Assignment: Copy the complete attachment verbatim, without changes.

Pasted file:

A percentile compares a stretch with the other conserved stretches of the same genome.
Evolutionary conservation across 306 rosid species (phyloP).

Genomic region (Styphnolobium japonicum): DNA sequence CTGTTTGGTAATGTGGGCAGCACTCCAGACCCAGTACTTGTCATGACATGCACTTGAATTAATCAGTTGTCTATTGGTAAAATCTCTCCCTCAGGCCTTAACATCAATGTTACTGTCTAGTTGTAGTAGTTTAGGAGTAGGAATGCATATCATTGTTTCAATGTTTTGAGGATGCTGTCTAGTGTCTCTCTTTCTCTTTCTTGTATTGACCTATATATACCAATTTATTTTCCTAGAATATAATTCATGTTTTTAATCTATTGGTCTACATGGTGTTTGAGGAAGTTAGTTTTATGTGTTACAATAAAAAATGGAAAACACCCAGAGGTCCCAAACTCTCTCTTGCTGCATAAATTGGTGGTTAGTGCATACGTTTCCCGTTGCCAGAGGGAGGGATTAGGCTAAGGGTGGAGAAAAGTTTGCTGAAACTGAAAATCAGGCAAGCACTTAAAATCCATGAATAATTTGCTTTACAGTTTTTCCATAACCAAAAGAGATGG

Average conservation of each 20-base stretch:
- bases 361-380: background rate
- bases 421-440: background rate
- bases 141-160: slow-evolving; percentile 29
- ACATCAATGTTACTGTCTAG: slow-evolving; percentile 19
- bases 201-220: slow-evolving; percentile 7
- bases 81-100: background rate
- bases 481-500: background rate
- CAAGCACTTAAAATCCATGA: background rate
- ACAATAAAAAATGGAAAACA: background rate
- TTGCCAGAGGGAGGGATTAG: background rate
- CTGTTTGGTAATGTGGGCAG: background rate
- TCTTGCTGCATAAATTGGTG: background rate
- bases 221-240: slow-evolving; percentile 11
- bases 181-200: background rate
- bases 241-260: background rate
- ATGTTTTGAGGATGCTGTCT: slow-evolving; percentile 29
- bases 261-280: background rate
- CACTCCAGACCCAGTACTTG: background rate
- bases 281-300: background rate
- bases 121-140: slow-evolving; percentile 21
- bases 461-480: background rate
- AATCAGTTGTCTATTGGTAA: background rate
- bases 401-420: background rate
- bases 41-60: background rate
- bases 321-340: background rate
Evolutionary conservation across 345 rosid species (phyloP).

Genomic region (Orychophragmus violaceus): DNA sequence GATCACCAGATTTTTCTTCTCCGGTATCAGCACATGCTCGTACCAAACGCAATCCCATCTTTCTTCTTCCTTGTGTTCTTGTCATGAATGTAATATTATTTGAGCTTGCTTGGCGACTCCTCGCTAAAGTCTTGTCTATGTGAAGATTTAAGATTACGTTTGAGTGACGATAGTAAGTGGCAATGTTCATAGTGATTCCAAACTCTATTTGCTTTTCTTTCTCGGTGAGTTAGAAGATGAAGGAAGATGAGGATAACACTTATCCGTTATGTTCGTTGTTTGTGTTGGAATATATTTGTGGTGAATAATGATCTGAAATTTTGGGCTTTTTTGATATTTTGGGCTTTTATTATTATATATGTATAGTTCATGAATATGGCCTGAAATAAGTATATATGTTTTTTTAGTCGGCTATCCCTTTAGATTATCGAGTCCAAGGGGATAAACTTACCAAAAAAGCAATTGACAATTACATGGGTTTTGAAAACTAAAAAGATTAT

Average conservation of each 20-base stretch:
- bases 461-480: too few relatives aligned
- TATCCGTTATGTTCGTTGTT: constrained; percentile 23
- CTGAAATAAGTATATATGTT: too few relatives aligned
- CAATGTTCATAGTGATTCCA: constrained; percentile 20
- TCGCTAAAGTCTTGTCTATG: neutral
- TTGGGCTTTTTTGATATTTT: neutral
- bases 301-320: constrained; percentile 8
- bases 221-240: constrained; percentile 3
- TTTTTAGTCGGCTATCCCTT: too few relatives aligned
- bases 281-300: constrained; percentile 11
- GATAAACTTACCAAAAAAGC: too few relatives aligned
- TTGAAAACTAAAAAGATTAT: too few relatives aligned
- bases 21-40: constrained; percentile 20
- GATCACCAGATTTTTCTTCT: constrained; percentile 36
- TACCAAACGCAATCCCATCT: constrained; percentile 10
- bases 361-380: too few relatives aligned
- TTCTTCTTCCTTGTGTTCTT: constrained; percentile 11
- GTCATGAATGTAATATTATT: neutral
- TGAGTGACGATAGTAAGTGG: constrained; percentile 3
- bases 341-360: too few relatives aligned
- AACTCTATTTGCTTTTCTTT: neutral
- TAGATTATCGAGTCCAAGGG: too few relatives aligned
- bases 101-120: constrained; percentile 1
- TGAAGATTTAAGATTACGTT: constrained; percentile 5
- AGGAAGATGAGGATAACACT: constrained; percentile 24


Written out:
A percentile compares a stretch with the other conserved stretches of the same genome.
Evolutionary conservation across 306 rosid species (phyloP).

Genomic region (Styphnolobium japonicum): DNA sequence CTGTTTGGTAATGTGGGCAGCACTCCAGACCCAGTACTTGTCATGACATGCACTTGAATTAATCAGTTGTCTATTGGTAAAATCTCTCCCTCAGGCCTTAACATCAATGTTACTGTCTAGTTGTAGTAGTTTAGGAGTAGGAATGCATATCATTGTTTCAATGTTTTGAGGATGCTGTCTAGTGTCTCTCTTTCTCTTTCTTGTATTGACCTATATATACCAATTTATTTTCCTAGAATATAATTCATGTTTTTAATCTATTGGTCTACATGGTGTTTGAGGAAGTTAGTTTTATGTGTTACAATAAAAAATGGAAAACACCCAGAGGTCCCAAACTCTCTCTTGCTGCATAAATTGGTGGTTAGTGCATACGTTTCCCGTTGCCAGAGGGAGGGATTAGGCTAAGGGTGGAGAAAAGTTTGCTGAAACTGAAAATCAGGCAAGCACTTAAAATCCATGAATAATTTGCTTTACAGTTTTTCCATAACCAAAAGAGATGG

Average conservation of each 20-base stretch:
- bases 361-380: background rate
- bases 421-440: background rate
- bases 141-160: slow-evolving; percentile 29
- ACATCAATGTTACTGTCTAG: slow-evolving; percentile 19
- bases 201-220: slow-evolving; percentile 7
- bases 81-100: background rate
- bases 481-500: background rate
- CAAGCACTTAAAATCCATGA: background rate
- ACAATAAAAAATGGAAAACA: background rate
- TTGCCAGAGGGAGGGATTAG: background rate
- CTGTTTGGTAATGTGGGCAG: background rate
- TCTTGCTGCATAAATTGGTG: background rate
- bases 221-240: slow-evolving; percentile 11
- bases 181-200: background rate
- bases 241-260: background rate
- ATGTTTTGAGGATGCTGTCT: slow-evolving; percentile 29
- bases 261-280: background rate
- CACTCCAGACCCAGTACTTG: background rate
- bases 281-300: background rate
- bases 121-140: slow-evolving; percentile 21
- bases 461-480: background rate
- AATCAGTTGTCTATTGGTAA: background rate
- bases 401-420: background rate
- bases 41-60: background rate
- bases 321-340: background rate
Evolutionary conservation across 345 rosid species (phyloP).

Genomic region (Orychophragmus violaceus): DNA sequence GATCACCAGATTTTTCTTCTCCGGTATCAGCACATGCTCGTACCAAACGCAATCCCATCTTTCTTCTTCCTTGTGTTCTTGTCATGAATGTAATATTATTTGAGCTTGCTTGGCGACTCCTCGCTAAAGTCTTGTCTATGTGAAGATTTAAGATTACGTTTGAGTGACGATAGTAAGTGGCAATGTTCATAGTGATTCCAAACTCTATTTGCTTTTCTTTCTCGGTGAGTTAGAAGATGAAGGAAGATGAGGATAACACTTATCCGTTATGTTCGTTGTTTGTGTTGGAATATATTTGTGGTGAATAATGATCTGAAATTTTGGGCTTTTTTGATATTTTGGGCTTTTATTATTATATATGTATAGTTCATGAATATGGCCTGAAATAAGTATATATGTTTTTTTAGTCGGCTATCCCTTTAGATTATCGAGTCCAAGGGGATAAACTTACCAAAAAAGCAATTGACAATTACATGGGTTTTGAAAACTAAAAAGATTAT

Average conservation of each 20-base stretch:
- bases 461-480: too few relatives aligned
- TATCCGTTATGTTCGTTGTT: constrained; percentile 23
- CTGAAATAAGTATATATGTT: too few relatives aligned
- CAATGTTCATAGTGATTCCA: constrained; percentile 20
- TCGCTAAAGTCTTGTCTATG: neutral
- TTGGGCTTTTTTGATATTTT: neutral
- bases 301-320: constrained; percentile 8
- bases 221-240: constrained; percentile 3
- TTTTTAGTCGGCTATCCCTT: too few relatives aligned
- bases 281-300: constrained; percentile 11
- GATAAACTTACCAAAAAAGC: too few relatives aligned
- TTGAAAACTAAAAAGATTAT: too few relatives aligned
- bases 21-40: constrained; percentile 20
- GATCACCAGATTTTTCTTCT: constrained; percentile 36
- TACCAAACGCAATCCCATCT: constrained; percentile 10
- bases 361-380: too few relatives aligned
- TTCTTCTTCCTTGTGTTCTT: constrained; percentile 11
- GTCATGAATGTAATATTATT: neutral
- TGAGTGACGATAGTAAGTGG: constrained; percentile 3
- bases 341-360: too few relatives aligned
- AACTCTATTTGCTTTTCTTT: neutral
- TAGATTATCGAGTCCAAGGG: too few relatives aligned
- bases 101-120: constrained; percentile 1
- TGAAGATTTAAGATTACGTT: constrained; percentile 5
- AGGAAGATGAGGATAACACT: constrained; percentile 24